Inventor says medical device stops leaks to give women active lifestyle back
EDMOND — Allison Conti is one of 88 million women globally who experience involuntary urine leakage. She's the one who decided to do something about it.
Conti, 38, invented a medical device to stop the leaking, then raised nearly $2 million to develop it and get a patent.
The device, Yoni.Fit, is undergoing a 12-week clinical trial at New York University to satisfy the Food and Drug Administration's requirements for quality, safety and effectiveness.
"It wasn't my goal to be the urine leakage lady," said Conti, who worked in marketing and advertising before becoming an entrepreneur.
But the problem she first experienced at age 29 became much worse after she gave birth to an 11-pound baby. She stopped going to her workout classes because of the embarrassment before realizing that wasn't the solution. Neither were pads or surgery.
"You feel like you're in prison when it's that bad," Conti said.
She started researching the issue and learned she wasn't alone. One in three women 18 or older experiences episodes of involuntary urine leakage during normal, daily activities like lifting something heavy, laughing, coughing or sneezing. It can be more than embarrassing.
Doctors say incontinence negatively affects quality of life. Women who experience it report more depression and loss of self-esteem. They may avoid sex and social functions, and be absent from work more often.
"There's got to be a way to intercept this," Conti decided, and the idea for her invention was born.
'Suffering in silence'
Tackling the design, production and FDA approval of a medical device didn't deter Conti.
"I just grew up in an entrepreneurial environment," she said. "I learned without even knowing I was learning at a very young age."
She also got a lot of good advice, including help from i2E Inc., which mentors technology-based startup companies, and Gina Ferriere, whose expertise is in the quality and regulatory sector of medical devices. Conti's brother, Ross Watkins, took charge of the meetings with private investors, and Francis Tuttle Business Innovation Center leased office space to her and continues to provide business support.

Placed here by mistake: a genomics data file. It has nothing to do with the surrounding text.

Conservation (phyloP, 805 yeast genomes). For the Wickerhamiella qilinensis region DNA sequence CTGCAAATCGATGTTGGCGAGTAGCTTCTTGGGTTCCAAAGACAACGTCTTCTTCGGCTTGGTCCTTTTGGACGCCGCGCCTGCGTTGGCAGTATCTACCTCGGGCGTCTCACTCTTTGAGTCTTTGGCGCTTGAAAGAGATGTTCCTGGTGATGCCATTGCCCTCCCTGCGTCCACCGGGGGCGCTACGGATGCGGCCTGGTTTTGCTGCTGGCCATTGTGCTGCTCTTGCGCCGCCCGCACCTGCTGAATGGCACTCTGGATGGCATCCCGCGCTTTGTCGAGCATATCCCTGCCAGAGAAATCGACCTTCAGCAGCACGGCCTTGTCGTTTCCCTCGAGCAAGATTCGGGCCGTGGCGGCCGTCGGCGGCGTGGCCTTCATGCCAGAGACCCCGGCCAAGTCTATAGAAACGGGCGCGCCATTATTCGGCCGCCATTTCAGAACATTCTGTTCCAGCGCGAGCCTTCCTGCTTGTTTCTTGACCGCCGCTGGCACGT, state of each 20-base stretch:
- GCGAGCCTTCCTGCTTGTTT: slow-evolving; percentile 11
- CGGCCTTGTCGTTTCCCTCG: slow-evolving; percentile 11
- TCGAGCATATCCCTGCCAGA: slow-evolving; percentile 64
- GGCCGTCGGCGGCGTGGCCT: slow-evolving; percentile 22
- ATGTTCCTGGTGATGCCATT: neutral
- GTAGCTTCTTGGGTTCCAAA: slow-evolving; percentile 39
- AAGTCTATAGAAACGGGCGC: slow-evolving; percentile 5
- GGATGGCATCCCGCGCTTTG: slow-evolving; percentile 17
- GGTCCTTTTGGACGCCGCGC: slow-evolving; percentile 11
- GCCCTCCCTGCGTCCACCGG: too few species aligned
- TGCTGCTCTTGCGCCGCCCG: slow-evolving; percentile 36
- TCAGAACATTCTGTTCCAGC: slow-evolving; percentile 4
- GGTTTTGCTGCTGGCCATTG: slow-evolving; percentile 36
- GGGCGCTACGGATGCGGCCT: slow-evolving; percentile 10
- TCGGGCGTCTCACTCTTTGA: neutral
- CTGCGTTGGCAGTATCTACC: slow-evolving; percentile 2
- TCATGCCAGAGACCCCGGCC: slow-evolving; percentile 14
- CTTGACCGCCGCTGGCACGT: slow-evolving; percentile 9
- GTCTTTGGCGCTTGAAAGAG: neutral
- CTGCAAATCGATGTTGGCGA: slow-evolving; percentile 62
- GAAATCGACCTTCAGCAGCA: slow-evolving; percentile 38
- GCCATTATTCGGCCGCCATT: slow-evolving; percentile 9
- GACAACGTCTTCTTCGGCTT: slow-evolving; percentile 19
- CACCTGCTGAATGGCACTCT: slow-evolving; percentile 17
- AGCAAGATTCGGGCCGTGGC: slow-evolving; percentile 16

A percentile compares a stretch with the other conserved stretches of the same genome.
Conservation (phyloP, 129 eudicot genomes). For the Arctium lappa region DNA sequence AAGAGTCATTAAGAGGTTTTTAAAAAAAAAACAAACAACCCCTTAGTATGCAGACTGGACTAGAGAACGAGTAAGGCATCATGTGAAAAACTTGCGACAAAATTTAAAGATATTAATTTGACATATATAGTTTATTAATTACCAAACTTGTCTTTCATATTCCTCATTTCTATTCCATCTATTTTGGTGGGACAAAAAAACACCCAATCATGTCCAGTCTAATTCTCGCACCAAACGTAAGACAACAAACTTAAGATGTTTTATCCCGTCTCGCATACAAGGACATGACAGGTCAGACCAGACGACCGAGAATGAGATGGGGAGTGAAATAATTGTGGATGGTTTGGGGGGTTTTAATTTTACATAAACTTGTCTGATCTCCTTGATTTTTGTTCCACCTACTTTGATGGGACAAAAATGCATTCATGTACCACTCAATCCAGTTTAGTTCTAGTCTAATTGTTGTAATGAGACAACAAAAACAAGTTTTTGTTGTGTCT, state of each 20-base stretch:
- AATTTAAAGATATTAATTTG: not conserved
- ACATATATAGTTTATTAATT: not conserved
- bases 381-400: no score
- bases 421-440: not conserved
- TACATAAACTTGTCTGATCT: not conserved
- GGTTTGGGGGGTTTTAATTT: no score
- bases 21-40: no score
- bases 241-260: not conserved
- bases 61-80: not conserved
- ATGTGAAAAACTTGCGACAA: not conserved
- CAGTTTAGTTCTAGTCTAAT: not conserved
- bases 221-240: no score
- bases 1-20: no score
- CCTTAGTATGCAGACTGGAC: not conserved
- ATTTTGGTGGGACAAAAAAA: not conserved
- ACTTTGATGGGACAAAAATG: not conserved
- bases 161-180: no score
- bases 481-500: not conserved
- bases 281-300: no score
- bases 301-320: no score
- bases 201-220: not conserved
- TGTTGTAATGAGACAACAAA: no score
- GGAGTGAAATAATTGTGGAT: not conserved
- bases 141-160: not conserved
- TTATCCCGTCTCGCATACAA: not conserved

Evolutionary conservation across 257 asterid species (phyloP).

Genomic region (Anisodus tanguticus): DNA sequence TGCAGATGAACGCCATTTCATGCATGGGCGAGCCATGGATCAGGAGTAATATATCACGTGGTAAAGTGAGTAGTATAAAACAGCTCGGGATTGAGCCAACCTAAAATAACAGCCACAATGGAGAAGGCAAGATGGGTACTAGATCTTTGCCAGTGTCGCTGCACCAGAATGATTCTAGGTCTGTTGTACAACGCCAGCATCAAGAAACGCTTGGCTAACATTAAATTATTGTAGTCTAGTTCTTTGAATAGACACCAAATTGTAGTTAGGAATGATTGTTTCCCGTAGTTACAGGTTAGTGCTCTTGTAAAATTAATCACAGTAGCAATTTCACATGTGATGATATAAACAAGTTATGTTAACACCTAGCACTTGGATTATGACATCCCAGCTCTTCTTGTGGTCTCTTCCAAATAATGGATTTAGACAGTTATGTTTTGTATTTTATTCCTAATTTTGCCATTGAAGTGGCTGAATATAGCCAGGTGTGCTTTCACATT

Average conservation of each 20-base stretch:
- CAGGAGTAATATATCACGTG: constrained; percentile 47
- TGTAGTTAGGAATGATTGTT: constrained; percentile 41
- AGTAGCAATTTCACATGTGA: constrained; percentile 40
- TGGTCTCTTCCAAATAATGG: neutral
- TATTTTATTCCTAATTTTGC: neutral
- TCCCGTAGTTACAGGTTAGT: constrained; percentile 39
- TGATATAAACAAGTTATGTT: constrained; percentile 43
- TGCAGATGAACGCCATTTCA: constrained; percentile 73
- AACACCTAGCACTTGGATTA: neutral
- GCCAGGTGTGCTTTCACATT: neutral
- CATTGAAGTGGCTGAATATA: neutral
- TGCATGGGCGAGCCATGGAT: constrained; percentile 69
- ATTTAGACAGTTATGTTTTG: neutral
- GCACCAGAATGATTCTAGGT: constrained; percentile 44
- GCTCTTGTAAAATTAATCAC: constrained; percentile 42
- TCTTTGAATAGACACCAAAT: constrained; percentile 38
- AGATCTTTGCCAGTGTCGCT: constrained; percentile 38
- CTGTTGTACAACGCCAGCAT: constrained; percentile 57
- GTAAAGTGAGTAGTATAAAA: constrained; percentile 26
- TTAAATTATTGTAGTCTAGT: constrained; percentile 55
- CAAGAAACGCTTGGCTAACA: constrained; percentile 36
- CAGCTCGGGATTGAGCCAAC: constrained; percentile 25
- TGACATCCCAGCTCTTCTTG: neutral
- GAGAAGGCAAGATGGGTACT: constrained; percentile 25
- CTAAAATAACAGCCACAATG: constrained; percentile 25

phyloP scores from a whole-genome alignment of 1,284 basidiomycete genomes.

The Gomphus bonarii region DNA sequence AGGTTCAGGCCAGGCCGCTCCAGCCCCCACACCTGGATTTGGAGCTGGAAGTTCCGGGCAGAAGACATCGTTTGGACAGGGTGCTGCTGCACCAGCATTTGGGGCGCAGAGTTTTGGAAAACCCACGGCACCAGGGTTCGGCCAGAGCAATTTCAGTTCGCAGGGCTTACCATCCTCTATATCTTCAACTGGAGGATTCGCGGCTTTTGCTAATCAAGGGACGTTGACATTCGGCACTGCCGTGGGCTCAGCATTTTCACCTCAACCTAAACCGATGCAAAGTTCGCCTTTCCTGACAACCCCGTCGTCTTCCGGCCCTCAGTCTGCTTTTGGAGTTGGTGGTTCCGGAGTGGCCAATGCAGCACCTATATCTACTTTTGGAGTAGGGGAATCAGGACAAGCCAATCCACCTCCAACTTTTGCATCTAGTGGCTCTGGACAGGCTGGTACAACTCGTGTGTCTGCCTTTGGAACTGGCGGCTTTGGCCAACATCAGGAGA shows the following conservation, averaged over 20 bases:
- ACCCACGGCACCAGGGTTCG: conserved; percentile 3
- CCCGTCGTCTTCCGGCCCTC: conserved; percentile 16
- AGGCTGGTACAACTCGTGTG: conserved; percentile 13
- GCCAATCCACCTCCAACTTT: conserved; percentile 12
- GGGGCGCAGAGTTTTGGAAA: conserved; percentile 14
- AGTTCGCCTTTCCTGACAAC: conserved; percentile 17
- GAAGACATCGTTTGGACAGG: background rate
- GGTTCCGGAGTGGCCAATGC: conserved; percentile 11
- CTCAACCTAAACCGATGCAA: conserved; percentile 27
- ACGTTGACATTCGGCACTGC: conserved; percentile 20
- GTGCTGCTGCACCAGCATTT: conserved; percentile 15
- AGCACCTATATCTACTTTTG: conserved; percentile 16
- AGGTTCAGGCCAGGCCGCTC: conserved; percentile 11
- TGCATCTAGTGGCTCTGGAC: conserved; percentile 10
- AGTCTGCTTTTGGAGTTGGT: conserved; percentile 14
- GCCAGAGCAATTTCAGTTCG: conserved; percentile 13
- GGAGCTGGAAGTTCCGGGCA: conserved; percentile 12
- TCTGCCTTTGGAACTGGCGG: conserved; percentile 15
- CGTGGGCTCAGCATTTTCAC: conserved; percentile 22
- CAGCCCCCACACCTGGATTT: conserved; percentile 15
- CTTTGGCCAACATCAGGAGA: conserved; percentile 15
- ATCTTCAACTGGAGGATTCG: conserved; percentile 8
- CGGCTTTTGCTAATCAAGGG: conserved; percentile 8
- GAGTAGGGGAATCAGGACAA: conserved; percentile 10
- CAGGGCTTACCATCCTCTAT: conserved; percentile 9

A 2016 feasibility study conducted at the University of Oklahoma Health Sciences Center found the product worked in 87.6% of the women tested and showed the product needed to be offered in multiple sizes. After that, it was full steam ahead.
The intravaginal product works by applying a painless amount of pressure on the urinary sphincter.
Conti knows Yoni.Fit works because she uses it. The device can give women the confidence to participate in a workout or take a flight to New York. It can be used as needed for 30 minutes or up to 12 hours.
Following FDA approval, she hopes to sell the patent to a company for production of an easy-to-use, discrete, affordable, over-the-counter product. Or her company might go to market with it, which would require raising another $20 million. Conti said that's doable because would-be investors already are calling.
“This is a product that will empower millions of American women to start to take control of their lives," said Dr. Benjamin Brucker, the adviser for clinical development and operation. "Many active women develop urinary incontinence, and for years have been suffering in silence because the treatments can be perceived as intimidating or invasive."
Conti said women often keep quiet for six or seven years before they go to a doctor. Meanwhile, the problem becomes progressively worse.
"We don't talk about it. Not everybody knows," she said. "The more women talk about it, the more women will be comfortable talking about it."